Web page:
The world around us is filled with data. In no uncertain terms, it's plain old everywhere. From the data that powers voice over Internet protocol (VoIP) connections to the data that lets us send pictures of cats around the Web, it's hard to get away from data. But while the rapid growth of data is already putting a strain on systems, one point of technological growth—the Internet of Things (IoT)--will generate much more data than most saw coming. It's this data that should be looked at more closely, some assert, and even given priority treatment in the long term.
While the IoT doesn't engage in passing around photos of cats and assorted whatnot, it rather passes around climate data, temperature, humidity, location...a host of informative bits about the surroundings and positions of the sensors in question. With the unique nature of the data the devices comprising the IoT gather comes a host of equally unique considerations in terms o f memory and data storage requirements.
Since memory can be found in a host of devices—from sensors to smartphones and beyond—the term is a bit broad, according to IHS analyst Cliff Leimbach. But most parts of the IoT usually have to send data back to a central hub, or otherwise do something with the data gathered, and that makes the prospect a little murkier. While Leimbach points out that memory requirements will be much lower if the device in question proves little more than a relay back to a central hub, it's more complex uses that may shake up the equation further.
The market for dynamic random-access memory (DRAM)--commonly seen in such devices—has been on an upswing for the last few years, growing at a rate of about 30 percent a year. DRAM is also not losing much capacity to the tablet market; reports suggest that only six percent of DRAM bits are going to tablets, meaning there are other uses afoot as well. Leimbach notes here that, should a device really want to “make a dent,” it would need to have plenty of power behind it and that will likely call for DRAM. NAND Flash is likely to also be called upon in this field, particularly should the device be doing much more than temporarily holding data to route elsewhere.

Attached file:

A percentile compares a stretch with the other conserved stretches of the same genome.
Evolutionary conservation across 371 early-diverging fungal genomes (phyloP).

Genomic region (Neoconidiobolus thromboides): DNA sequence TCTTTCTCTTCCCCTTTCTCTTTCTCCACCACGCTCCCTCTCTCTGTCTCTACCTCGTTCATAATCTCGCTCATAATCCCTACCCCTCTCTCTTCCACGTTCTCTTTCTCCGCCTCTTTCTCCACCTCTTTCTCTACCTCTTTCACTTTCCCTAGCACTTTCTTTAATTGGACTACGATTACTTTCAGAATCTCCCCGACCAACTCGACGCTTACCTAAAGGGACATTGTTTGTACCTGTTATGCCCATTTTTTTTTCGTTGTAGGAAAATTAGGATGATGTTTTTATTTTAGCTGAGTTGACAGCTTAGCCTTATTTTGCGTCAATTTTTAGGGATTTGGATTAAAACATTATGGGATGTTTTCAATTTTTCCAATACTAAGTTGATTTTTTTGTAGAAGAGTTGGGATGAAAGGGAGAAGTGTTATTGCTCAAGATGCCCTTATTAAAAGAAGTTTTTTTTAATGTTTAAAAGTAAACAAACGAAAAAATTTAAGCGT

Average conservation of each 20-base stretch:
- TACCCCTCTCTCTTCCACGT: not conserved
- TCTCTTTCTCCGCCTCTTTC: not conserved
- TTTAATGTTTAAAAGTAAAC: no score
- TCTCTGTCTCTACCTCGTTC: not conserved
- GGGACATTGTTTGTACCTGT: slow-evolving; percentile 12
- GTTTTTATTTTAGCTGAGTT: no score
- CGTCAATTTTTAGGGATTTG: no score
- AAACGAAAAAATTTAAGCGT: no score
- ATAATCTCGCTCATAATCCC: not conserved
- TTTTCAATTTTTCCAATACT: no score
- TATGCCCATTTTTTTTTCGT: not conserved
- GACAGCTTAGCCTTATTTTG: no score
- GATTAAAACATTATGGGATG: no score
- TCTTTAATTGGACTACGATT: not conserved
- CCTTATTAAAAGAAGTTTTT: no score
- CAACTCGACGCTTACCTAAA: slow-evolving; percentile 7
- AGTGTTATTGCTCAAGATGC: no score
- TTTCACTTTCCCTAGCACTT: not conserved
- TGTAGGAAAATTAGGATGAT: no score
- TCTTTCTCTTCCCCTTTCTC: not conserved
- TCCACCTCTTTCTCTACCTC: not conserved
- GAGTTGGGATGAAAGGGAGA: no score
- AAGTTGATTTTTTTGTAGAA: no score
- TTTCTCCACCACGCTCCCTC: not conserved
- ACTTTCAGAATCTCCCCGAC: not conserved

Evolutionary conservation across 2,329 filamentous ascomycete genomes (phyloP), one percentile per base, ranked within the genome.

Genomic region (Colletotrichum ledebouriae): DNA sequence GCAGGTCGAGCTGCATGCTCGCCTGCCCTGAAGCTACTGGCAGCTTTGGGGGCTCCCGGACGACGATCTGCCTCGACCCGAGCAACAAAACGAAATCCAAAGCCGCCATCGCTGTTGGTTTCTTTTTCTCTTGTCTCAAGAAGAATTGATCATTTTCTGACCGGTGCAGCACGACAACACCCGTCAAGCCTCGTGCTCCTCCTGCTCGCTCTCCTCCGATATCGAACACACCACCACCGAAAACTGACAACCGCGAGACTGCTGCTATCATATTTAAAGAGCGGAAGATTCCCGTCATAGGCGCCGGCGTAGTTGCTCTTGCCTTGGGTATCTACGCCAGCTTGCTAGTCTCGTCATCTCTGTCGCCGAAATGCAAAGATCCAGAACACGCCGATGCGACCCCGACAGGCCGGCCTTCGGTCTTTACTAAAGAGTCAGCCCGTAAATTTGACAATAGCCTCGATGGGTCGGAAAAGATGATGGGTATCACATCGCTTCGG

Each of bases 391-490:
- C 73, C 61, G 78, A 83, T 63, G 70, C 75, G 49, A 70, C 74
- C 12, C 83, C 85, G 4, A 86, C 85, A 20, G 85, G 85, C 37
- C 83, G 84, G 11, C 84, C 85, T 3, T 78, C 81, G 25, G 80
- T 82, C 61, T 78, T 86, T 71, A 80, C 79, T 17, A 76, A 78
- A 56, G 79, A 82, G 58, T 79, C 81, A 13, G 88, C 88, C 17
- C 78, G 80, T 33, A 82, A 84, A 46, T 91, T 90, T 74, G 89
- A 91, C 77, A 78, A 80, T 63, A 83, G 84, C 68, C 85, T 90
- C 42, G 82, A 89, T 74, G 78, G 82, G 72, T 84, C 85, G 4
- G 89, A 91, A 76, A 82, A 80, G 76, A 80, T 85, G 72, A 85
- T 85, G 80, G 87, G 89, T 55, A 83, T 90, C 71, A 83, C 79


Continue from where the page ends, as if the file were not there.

But given that Flash is much more expensive than regular hard drives, some companies are already starting to ask—and here, Enterprise Strategy Group analyst Mark Peters seems to believe that more of these decisions will have to be made—if keeping Flash on hand is worthwhile. Here, Peters notes that it “...really depends on what you are going to do with all of this data that IoT generates.” For instance, Peters notes that monitoring emissions from passing traffic at a toll booth really doesn't require speed, but trying to catch a stolen car within a few hundred yards of the toll booth would.
The key, at the end of it all, is the application. It's not the data, but rather, what's done with it, and that means making IoT data a priority is going to be important. Without a proper handle on the functions desired, there will be either overpurchasing of memory, and therefore waste, or underpurchasing and lost opportunity from inferior systems. What's done with the data determines what's needed to handle it, and knowing how to handle it will help ensure the best system for the job is on hand.
Edited by Maurice Nagle